With several people coming down with the flu in Connecticut, nursing homes and houses of worship in the eastern part of the state are taking special precautions.
The Roman Catholic Diocese of Norwich suggested to its parishioners who have the flu not go to church and instead watch mass on television or listen on the radio.
On Thursday, everyone attending the midday mass at St. Patrick's Cathedral was aware of the latest influenza virus. When it was time to shake hands or kiss as a sign of peace, virtually no one did.
Bishop Michael Cote asked the pastors of each parish to decide whether their congregation should suspend that tradition as well as the sharing of wine during communion. Wine is not shared normally at St. Patrick's Cathedral.
Parishioners reacted to the flu worries.
"They were just saying today on the news it was all over Boston and all over the country," said Mary Devine of Norwich. "So it's probably a good idea not to shake hands."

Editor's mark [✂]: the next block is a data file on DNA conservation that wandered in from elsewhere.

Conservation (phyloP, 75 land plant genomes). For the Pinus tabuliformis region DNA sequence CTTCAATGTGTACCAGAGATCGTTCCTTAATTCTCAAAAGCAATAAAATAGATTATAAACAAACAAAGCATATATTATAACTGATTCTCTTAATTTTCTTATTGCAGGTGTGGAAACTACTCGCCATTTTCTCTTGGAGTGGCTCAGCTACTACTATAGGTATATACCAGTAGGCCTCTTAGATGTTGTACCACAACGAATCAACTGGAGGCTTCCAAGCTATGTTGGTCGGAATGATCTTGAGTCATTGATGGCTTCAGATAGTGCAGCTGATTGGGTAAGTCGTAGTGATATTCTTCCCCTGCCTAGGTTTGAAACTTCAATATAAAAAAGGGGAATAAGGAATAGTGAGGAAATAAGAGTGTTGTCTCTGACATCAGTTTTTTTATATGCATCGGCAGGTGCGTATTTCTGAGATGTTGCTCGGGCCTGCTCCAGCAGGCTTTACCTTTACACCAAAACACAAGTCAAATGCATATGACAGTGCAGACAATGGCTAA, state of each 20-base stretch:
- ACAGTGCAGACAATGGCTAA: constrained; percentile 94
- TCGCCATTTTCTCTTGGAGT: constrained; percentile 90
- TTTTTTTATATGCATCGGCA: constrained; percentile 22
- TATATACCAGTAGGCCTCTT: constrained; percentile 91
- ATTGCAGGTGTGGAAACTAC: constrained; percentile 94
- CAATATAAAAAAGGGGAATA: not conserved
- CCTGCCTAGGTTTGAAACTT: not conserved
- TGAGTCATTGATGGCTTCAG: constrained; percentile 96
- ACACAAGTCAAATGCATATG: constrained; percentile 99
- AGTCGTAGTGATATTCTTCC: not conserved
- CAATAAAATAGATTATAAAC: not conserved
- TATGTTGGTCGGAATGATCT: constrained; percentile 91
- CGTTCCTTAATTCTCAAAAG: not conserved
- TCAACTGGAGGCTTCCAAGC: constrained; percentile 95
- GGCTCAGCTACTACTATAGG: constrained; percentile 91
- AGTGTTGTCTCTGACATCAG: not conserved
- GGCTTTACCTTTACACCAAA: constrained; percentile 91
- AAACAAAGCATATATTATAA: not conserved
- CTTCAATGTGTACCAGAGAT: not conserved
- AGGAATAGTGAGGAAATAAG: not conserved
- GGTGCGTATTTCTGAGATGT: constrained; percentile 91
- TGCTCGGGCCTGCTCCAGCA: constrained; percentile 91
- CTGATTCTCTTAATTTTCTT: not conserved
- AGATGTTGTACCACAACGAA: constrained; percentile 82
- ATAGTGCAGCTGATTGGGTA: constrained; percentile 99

Norwich resident Carolyn Besade said she never shakes hands during the winter months.
"We just kind of wave," she said.
At the Ezra Huntington Home in Norwich, people, who have the flu or flu-like symptoms will not be allowed to visit residents.
Signs about the flu have been posted throughout the facility, along with sanitizer stations.
The nursing staff is following strict standardized policies. Families were told not to visit if they are sick. Any residents who experience flu- or cold-like symptoms are isolated.
"The biggest precaution is to wash your hands. We can't say that enough to our staff," said Sandra Hill, who is the director of residents services at Ezra Huntington Home.
The kitchen staff at Ezra Huntington Home are all wearing gloves.
Maintenance director Jeff Brackett said he could almost be a carrier because he is everywhere in the facility.
"I wash my hands more," he said. "That's the most important thing to me."
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